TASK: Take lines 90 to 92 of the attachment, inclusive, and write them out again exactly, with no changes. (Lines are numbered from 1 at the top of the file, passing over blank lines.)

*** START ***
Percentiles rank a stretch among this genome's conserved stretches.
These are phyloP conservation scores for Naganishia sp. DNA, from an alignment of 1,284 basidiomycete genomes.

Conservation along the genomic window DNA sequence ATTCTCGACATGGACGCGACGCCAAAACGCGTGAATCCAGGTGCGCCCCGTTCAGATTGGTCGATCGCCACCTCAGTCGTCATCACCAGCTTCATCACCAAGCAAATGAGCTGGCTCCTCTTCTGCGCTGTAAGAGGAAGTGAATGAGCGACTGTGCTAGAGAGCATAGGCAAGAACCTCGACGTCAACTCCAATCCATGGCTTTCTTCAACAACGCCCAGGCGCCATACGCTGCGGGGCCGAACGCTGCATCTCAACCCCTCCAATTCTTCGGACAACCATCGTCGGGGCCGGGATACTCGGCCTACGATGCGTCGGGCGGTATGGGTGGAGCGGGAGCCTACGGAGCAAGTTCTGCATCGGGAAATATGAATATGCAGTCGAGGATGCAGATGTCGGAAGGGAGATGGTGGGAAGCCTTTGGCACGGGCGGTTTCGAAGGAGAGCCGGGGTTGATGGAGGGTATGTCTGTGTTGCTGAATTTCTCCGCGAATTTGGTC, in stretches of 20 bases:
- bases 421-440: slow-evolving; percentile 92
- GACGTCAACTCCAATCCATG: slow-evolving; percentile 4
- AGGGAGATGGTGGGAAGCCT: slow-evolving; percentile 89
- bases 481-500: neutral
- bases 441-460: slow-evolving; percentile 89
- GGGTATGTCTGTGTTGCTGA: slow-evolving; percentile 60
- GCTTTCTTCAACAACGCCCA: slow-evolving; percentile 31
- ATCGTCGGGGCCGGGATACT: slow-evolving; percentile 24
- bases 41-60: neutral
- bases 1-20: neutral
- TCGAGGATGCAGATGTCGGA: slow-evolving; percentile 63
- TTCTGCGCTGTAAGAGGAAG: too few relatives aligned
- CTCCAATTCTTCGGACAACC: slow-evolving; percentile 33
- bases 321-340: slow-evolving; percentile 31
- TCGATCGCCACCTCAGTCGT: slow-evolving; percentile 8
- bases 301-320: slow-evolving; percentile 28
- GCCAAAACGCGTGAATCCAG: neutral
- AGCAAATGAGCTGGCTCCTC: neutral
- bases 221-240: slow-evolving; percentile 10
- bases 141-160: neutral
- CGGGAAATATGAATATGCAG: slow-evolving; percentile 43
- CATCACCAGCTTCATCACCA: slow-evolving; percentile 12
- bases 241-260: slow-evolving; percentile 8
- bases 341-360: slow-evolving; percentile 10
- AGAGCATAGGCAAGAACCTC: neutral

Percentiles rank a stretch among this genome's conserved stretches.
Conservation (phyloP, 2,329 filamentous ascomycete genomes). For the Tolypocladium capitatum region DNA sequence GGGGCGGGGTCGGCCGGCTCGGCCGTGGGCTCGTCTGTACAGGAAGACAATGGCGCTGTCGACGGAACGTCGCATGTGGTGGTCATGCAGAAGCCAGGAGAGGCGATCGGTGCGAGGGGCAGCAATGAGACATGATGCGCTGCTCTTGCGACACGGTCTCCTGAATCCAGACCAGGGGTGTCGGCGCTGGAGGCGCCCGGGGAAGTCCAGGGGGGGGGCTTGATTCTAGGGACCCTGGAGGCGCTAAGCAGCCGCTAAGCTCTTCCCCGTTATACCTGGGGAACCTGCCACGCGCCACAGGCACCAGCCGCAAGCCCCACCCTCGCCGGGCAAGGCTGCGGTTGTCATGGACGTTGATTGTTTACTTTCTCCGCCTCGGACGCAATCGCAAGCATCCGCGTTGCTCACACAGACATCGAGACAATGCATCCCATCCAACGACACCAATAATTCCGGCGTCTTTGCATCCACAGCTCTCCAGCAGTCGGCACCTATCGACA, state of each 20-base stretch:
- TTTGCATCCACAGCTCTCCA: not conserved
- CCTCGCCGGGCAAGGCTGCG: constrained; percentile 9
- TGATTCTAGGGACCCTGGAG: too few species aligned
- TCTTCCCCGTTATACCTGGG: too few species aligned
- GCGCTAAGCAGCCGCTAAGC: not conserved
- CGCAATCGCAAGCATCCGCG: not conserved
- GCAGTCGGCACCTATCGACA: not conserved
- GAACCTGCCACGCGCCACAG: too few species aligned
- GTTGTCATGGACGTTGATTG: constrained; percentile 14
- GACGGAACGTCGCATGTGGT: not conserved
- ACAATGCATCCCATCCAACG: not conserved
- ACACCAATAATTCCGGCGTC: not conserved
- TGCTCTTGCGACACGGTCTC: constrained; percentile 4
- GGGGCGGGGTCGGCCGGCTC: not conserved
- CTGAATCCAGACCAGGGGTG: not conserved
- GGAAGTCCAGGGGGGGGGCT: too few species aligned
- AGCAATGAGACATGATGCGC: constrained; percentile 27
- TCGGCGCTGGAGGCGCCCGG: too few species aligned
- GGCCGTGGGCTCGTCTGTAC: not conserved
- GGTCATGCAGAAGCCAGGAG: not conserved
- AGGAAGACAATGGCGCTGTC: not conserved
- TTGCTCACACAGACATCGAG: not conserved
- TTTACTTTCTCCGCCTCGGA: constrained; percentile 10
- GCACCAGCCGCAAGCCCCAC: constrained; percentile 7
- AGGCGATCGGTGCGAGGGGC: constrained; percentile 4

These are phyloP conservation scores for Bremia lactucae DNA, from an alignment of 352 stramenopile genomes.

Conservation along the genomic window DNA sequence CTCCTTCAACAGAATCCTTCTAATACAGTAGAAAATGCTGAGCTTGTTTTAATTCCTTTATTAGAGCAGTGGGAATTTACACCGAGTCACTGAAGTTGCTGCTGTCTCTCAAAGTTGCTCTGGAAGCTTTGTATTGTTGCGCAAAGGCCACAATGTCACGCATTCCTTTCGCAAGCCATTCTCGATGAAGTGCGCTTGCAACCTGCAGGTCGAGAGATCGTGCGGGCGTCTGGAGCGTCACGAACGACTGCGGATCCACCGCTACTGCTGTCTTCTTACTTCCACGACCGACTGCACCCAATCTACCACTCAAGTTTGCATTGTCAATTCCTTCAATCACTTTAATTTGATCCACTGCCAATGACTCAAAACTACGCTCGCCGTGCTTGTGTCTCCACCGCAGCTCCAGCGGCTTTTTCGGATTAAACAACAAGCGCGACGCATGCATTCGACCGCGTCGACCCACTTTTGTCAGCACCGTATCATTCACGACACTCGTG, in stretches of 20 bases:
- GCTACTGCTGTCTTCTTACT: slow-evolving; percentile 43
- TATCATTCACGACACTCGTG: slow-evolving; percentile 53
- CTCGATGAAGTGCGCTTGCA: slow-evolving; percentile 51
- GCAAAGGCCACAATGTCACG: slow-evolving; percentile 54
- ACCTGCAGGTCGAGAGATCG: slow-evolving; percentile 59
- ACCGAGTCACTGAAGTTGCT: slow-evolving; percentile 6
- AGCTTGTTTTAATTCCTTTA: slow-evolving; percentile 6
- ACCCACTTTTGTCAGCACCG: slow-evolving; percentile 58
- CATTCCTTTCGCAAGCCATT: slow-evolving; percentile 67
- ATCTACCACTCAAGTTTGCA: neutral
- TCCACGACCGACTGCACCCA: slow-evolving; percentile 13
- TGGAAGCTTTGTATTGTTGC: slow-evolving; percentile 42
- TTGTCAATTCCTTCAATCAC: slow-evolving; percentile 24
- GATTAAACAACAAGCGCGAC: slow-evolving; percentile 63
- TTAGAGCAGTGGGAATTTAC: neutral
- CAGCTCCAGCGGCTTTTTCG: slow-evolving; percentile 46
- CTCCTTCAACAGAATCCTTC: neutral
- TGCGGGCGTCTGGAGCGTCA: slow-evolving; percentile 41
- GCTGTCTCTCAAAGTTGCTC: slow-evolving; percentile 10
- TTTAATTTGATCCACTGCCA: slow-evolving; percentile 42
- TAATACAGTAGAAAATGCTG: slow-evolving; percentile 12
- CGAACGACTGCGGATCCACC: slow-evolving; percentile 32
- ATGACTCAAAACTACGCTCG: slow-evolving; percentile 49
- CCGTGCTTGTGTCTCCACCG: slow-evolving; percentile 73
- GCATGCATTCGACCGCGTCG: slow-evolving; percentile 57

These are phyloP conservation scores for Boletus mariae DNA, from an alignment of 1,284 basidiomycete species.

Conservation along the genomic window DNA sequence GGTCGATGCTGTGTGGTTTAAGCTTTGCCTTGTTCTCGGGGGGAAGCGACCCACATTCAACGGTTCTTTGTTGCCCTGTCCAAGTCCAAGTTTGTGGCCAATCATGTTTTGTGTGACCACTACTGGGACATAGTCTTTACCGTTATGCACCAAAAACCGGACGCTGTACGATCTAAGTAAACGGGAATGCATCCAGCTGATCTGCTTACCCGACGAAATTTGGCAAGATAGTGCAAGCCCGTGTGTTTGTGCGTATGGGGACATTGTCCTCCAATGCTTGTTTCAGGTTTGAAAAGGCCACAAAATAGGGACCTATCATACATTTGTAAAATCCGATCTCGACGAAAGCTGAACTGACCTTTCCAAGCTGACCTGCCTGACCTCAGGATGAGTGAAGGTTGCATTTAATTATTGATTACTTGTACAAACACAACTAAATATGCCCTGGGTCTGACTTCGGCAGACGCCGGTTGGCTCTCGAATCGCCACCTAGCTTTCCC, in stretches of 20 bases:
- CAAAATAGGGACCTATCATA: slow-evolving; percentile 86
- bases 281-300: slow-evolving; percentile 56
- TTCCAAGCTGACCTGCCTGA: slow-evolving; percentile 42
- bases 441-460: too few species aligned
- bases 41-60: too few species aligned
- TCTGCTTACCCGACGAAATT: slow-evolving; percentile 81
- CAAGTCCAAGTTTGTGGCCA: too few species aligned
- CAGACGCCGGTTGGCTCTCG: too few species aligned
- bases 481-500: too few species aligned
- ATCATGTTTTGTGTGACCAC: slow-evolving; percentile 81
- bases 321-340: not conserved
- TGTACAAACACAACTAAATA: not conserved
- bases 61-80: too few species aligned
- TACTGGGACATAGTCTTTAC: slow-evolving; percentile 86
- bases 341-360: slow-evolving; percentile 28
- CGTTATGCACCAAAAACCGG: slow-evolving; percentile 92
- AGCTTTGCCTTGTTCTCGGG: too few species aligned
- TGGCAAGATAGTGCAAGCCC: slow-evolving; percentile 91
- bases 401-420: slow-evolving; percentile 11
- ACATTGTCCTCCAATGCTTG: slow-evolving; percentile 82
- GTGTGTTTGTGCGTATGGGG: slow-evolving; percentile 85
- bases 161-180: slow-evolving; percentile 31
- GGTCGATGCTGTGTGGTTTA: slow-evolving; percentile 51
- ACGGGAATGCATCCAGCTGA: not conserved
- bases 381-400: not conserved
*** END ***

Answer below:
- TCTGCTTACCCGACGAAATT: slow-evolving; percentile 81
- CAAGTCCAAGTTTGTGGCCA: too few species aligned
- CAGACGCCGGTTGGCTCTCG: too few species aligned